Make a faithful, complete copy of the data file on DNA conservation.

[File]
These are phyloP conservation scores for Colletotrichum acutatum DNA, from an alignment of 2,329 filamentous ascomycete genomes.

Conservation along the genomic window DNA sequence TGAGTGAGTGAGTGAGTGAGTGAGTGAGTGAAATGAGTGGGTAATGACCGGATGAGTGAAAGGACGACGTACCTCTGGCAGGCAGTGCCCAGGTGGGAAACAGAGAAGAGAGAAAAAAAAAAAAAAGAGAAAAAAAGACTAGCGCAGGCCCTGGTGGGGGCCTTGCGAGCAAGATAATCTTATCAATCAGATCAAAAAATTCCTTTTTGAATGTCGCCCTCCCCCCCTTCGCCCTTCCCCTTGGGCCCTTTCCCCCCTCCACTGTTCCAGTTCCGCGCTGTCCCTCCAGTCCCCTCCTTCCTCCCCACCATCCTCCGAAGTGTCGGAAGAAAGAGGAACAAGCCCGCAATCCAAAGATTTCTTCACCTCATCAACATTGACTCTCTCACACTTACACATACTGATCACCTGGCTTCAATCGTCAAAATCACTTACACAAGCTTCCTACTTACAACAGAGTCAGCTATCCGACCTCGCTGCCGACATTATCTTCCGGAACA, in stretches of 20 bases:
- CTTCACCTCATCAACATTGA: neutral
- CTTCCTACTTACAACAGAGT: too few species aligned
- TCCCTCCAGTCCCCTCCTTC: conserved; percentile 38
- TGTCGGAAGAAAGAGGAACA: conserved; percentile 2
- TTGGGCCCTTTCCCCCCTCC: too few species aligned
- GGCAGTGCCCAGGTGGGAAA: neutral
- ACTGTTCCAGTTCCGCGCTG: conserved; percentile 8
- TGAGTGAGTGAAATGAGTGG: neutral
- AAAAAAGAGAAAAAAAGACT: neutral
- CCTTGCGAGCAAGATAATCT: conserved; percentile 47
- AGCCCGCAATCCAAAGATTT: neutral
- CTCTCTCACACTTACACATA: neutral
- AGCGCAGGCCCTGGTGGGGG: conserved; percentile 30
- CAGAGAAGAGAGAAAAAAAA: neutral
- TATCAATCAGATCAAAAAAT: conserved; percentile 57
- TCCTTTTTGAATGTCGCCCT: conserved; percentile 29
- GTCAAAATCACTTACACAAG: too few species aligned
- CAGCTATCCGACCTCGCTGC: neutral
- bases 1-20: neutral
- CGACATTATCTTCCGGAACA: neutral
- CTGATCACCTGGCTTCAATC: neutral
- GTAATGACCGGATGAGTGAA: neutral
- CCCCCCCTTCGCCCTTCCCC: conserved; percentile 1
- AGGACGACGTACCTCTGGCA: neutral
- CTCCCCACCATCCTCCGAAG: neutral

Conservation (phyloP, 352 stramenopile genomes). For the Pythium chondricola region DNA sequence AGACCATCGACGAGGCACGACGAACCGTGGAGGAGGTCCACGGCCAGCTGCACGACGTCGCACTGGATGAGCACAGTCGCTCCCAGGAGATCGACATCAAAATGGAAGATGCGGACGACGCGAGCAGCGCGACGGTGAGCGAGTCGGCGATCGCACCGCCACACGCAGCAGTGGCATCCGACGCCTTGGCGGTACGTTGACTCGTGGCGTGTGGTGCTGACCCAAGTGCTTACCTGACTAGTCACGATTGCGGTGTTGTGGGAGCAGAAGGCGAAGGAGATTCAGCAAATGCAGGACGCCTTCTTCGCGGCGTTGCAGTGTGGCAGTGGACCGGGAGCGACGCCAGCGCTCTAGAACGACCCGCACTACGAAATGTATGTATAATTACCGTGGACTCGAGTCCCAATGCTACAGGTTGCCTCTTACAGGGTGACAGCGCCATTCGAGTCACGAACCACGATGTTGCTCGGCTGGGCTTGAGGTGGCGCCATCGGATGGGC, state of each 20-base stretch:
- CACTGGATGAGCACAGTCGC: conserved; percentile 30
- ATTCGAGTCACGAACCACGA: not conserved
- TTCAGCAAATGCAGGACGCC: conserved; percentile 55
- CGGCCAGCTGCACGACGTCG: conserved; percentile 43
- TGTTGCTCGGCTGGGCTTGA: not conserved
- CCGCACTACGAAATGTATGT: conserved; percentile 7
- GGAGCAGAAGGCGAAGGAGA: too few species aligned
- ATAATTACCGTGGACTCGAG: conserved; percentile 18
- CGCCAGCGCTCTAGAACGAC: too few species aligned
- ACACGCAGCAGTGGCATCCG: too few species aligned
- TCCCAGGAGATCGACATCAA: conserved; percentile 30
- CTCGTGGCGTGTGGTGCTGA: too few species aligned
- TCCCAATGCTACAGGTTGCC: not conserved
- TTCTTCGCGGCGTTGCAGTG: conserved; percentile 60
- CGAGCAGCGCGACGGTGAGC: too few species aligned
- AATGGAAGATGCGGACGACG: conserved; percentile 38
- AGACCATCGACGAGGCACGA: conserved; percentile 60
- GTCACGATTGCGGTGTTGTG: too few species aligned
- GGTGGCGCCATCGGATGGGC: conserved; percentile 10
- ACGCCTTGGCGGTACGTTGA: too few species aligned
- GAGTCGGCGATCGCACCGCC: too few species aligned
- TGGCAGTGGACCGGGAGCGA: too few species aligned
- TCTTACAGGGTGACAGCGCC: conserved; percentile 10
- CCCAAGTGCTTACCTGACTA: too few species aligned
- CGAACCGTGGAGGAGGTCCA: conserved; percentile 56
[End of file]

These are phyloP conservation scores for Colletotrichum acutatum DNA, from an alignment of 2,329 filamentous ascomycete genomes.

Conservation along the genomic window DNA sequence TGAGTGAGTGAGTGAGTGAGTGAGTGAGTGAAATGAGTGGGTAATGACCGGATGAGTGAAAGGACGACGTACCTCTGGCAGGCAGTGCCCAGGTGGGAAACAGAGAAGAGAGAAAAAAAAAAAAAAGAGAAAAAAAGACTAGCGCAGGCCCTGGTGGGGGCCTTGCGAGCAAGATAATCTTATCAATCAGATCAAAAAATTCCTTTTTGAATGTCGCCCTCCCCCCCTTCGCCCTTCCCCTTGGGCCCTTTCCCCCCTCCACTGTTCCAGTTCCGCGCTGTCCCTCCAGTCCCCTCCTTCCTCCCCACCATCCTCCGAAGTGTCGGAAGAAAGAGGAACAAGCCCGCAATCCAAAGATTTCTTCACCTCATCAACATTGACTCTCTCACACTTACACATACTGATCACCTGGCTTCAATCGTCAAAATCACTTACACAAGCTTCCTACTTACAACAGAGTCAGCTATCCGACCTCGCTGCCGACATTATCTTCCGGAACA, in stretches of 20 bases:
- CTTCACCTCATCAACATTGA: neutral
- CTTCCTACTTACAACAGAGT: too few species aligned
- TCCCTCCAGTCCCCTCCTTC: conserved; percentile 38
- TGTCGGAAGAAAGAGGAACA: conserved; percentile 2
- TTGGGCCCTTTCCCCCCTCC: too few species aligned
- GGCAGTGCCCAGGTGGGAAA: neutral
- ACTGTTCCAGTTCCGCGCTG: conserved; percentile 8
- TGAGTGAGTGAAATGAGTGG: neutral
- AAAAAAGAGAAAAAAAGACT: neutral
- CCTTGCGAGCAAGATAATCT: conserved; percentile 47
- AGCCCGCAATCCAAAGATTT: neutral
- CTCTCTCACACTTACACATA: neutral
- AGCGCAGGCCCTGGTGGGGG: conserved; percentile 30
- CAGAGAAGAGAGAAAAAAAA: neutral
- TATCAATCAGATCAAAAAAT: conserved; percentile 57
- TCCTTTTTGAATGTCGCCCT: conserved; percentile 29
- GTCAAAATCACTTACACAAG: too few species aligned
- CAGCTATCCGACCTCGCTGC: neutral
- bases 1-20: neutral
- CGACATTATCTTCCGGAACA: neutral
- CTGATCACCTGGCTTCAATC: neutral
- GTAATGACCGGATGAGTGAA: neutral
- CCCCCCCTTCGCCCTTCCCC: conserved; percentile 1
- AGGACGACGTACCTCTGGCA: neutral
- CTCCCCACCATCCTCCGAAG: neutral

Conservation (phyloP, 352 stramenopile genomes). For the Pythium chondricola region DNA sequence AGACCATCGACGAGGCACGACGAACCGTGGAGGAGGTCCACGGCCAGCTGCACGACGTCGCACTGGATGAGCACAGTCGCTCCCAGGAGATCGACATCAAAATGGAAGATGCGGACGACGCGAGCAGCGCGACGGTGAGCGAGTCGGCGATCGCACCGCCACACGCAGCAGTGGCATCCGACGCCTTGGCGGTACGTTGACTCGTGGCGTGTGGTGCTGACCCAAGTGCTTACCTGACTAGTCACGATTGCGGTGTTGTGGGAGCAGAAGGCGAAGGAGATTCAGCAAATGCAGGACGCCTTCTTCGCGGCGTTGCAGTGTGGCAGTGGACCGGGAGCGACGCCAGCGCTCTAGAACGACCCGCACTACGAAATGTATGTATAATTACCGTGGACTCGAGTCCCAATGCTACAGGTTGCCTCTTACAGGGTGACAGCGCCATTCGAGTCACGAACCACGATGTTGCTCGGCTGGGCTTGAGGTGGCGCCATCGGATGGGC, state of each 20-base stretch:
- CACTGGATGAGCACAGTCGC: conserved; percentile 30
- ATTCGAGTCACGAACCACGA: not conserved
- TTCAGCAAATGCAGGACGCC: conserved; percentile 55
- CGGCCAGCTGCACGACGTCG: conserved; percentile 43
- TGTTGCTCGGCTGGGCTTGA: not conserved
- CCGCACTACGAAATGTATGT: conserved; percentile 7
- GGAGCAGAAGGCGAAGGAGA: too few species aligned
- ATAATTACCGTGGACTCGAG: conserved; percentile 18
- CGCCAGCGCTCTAGAACGAC: too few species aligned
- ACACGCAGCAGTGGCATCCG: too few species aligned
- TCCCAGGAGATCGACATCAA: conserved; percentile 30
- CTCGTGGCGTGTGGTGCTGA: too few species aligned
- TCCCAATGCTACAGGTTGCC: not conserved
- TTCTTCGCGGCGTTGCAGTG: conserved; percentile 60
- CGAGCAGCGCGACGGTGAGC: too few species aligned
- AATGGAAGATGCGGACGACG: conserved; percentile 38
- AGACCATCGACGAGGCACGA: conserved; percentile 60
- GTCACGATTGCGGTGTTGTG: too few species aligned
- GGTGGCGCCATCGGATGGGC: conserved; percentile 10
- ACGCCTTGGCGGTACGTTGA: too few species aligned
- GAGTCGGCGATCGCACCGCC: too few species aligned
- TGGCAGTGGACCGGGAGCGA: too few species aligned
- TCTTACAGGGTGACAGCGCC: conserved; percentile 10
- CCCAAGTGCTTACCTGACTA: too few species aligned
- CGAACCGTGGAGGAGGTCCA: conserved; percentile 56